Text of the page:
A Mountain to Climb in Guatemala

Álvaro Colom, the centre left candidate of the Unidad Nacional de la Esperanza (UNE — National Unity of Hope) party, won the first round of Guatemala’s presidential elections on Sunday. However, instead of raising hopes that this result might herald the first progressive president since Jacobo Árbenz was overthrown in a US backed coup in 1954, it has instead shown how difficult it is for the left to make advances in this Central American republic.

Colom won almost a million votes (28%) to defeat the principal rightwing candidate, military general Otto Pérez Molina, who took 750,000 votes (23%). The obvious concern amongst Colom’s supporters is that those who voted for other rightwing parties in this first round will now transfer their votes to Pérez Molina in the run-off election due to take place on 4 November.

This is exactly what happened in Guatemala’s previous presidential election in 2003. Álvaro Colom also stood in that election as the left candidate, and advanced to the run-off election where he challenged the rightist, Óscar Berger. The united forces of the right then defeated Colom 54 to 46 per cent to hand the presidency to Berger.

On Sunday, twelve rightwing parties competed for the presidency against just four parties considered to be on the left. Apart from Colom’s UNE, the other left parties were eclipsed by the multitude of small parties led by rightwing caudillos who, according to Guatemalan political commentator Alexander Sequén Mónchez, coerced or bought votes.

Contrasting his country to México to the north, where the appeal of Manuel López Obrador’s combative and uncompromising leftist program forced the right to steal the 2006 elections there with fraud, and to El Salvador to the south, where the Marxist FMLN (Frente Farabundo Martí para la Liberación Nacional) is the second political force and dominates politics in the cities, Sequén Mónchez says the left in Guatemala lacks tradition and organisation.

Even the capital, La Ciudad de Guatemala, is controlled by the right, contrary to the trend of capital cities in Latin America being won by the radical left recently. In fact, former rightist president Álvaro Arzú, who has been the capital’s mayor for the last four years, was easily reelected on 9 September, and in the presidential election, Pérez Molina gained more votes in the city than Colom and all the other left parties put together.

‘The left has been excluded from participation in politics through repression and violence,’ says writer Carolina Escobar Sarti, ‘but also, the left has not been as clear with radical, progressive policies as the left in México, nor has it organised in the street or in the barrios with an everyday, on the ground presence as the FMLN has done in El Salvador.’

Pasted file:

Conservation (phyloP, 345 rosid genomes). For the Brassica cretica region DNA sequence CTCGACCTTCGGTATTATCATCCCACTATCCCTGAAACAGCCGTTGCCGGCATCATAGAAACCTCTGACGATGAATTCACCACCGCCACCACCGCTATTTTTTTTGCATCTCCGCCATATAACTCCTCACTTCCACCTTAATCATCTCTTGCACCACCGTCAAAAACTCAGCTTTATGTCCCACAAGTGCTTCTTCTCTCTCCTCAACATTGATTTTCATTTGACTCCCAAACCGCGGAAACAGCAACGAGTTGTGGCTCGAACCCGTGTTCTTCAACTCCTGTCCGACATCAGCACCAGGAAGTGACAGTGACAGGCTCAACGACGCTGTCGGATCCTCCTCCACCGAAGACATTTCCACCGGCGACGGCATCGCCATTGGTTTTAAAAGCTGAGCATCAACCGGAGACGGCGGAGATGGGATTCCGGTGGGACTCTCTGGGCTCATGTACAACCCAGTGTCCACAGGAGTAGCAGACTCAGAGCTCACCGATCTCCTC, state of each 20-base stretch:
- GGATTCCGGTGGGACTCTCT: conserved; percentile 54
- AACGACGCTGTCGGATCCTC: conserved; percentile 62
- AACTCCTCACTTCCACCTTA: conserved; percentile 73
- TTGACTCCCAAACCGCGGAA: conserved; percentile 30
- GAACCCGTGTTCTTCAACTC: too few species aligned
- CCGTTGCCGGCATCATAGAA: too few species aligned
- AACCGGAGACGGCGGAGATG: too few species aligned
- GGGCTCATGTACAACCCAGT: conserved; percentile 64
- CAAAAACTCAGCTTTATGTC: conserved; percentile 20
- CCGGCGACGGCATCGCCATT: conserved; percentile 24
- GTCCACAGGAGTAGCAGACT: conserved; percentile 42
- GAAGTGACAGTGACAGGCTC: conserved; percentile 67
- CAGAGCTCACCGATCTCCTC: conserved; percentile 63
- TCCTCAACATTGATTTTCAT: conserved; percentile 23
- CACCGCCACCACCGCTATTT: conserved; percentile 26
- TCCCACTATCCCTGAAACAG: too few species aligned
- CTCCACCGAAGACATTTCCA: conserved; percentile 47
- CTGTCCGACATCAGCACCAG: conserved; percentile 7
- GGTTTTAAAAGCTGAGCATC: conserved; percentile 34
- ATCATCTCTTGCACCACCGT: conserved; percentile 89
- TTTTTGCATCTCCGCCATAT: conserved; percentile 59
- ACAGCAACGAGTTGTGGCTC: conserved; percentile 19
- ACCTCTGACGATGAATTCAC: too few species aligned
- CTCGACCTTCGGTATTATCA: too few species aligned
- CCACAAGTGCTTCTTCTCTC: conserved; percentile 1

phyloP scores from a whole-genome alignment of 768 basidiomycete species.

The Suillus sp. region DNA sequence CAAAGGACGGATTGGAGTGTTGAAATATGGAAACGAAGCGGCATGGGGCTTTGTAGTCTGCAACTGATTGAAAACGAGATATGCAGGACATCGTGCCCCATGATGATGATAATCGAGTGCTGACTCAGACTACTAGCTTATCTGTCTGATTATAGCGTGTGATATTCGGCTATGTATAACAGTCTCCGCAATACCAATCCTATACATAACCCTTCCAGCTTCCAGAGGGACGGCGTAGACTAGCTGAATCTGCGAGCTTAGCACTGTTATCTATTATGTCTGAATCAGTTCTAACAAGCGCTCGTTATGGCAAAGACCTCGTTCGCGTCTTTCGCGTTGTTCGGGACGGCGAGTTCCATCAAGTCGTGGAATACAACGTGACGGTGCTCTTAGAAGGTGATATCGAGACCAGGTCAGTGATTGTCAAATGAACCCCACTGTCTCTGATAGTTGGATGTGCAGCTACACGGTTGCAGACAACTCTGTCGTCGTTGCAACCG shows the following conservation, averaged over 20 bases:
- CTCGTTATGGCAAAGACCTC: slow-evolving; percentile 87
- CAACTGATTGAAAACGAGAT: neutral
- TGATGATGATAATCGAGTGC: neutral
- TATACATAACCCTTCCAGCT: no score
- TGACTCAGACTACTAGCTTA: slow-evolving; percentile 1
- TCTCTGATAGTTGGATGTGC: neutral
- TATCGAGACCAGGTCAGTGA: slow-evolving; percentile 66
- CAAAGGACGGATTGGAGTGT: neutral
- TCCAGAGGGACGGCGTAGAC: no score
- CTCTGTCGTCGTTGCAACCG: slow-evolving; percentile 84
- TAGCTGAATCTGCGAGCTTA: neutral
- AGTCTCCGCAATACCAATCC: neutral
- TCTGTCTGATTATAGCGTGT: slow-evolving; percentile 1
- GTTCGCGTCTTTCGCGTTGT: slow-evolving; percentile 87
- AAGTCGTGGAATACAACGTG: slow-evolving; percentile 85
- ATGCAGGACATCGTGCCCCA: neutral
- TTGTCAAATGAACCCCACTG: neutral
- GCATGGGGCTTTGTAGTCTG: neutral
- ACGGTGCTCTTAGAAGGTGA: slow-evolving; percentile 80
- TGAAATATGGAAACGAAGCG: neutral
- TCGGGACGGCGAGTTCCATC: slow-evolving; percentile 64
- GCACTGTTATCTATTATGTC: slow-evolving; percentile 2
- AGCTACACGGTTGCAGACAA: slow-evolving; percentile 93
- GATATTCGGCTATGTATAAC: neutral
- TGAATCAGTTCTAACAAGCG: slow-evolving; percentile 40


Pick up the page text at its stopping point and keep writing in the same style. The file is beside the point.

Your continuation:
The experience of the presidential campaign seems to bear out this assessment. More than 50 candidates and campaign workers have been assassinated, including 15 members of Colom’s UNE, and also seven supporters of the Nobel Peace Prize winner, Rigoberta Menchú, who was the first indigenous Mayan in Guatemala’s history to stand as a presidential candidate.

The indigenous have long been excluded, despite comprising more than 58 per cent of the population, through military repression and the racist denial of their culture and languages that has left politics in Guatemala in the hands of a tiny elite. Although this is now changing slightly, there are still few opportunities for the indigenous — or the left — to participate in the country’s formal ‘liberal’ democracy.

There are no elections for governors, senators, or state representatives as Guatemala has neither an upper house nor state legislatures, and governors are appointed by the president. Representatives in the national Congress rely heavily on traditional patronage or violence to secure their positions, and the assassinations of leftist and indigenous activists serve to deter opposition.

In this election campaign, Álvaro Colom has had to travel in a helicopter to avoid being attacked, and he was accompanied at all times by a doctor with extensive experience in bullet wounds, while his campaign manager, José Carlos Marroquín, was fortunate to survive a grenade attack on his car.

Aside from this intimidation and violence, the left in this election ‘has not succeeded in positioning their proposals and vision at the centre of the political debate,’ reiterates Sarti, ‘the themes have been a free trade agreement with the US, and security ‘hard fist’ policies that reprise the repression of the military dictatorships. There has been no debate about Guatemala’s great social concerns.’

‘The election has shown the conservative side of Guatemalan society,’ concurs an editorial in the newspaper El Periódico de Guatemala, ‘the parties on the right have dominated while the principal parties on the left have not even presented programs with socialist policies, much less Chávista policies,’ it stated, referring to Venezuelan President Hugo Chávez’s Bolivarian revolution. ‘The political left is almost nonexistent in Guatemala, eclipsed by decades of continuous governments of the right.’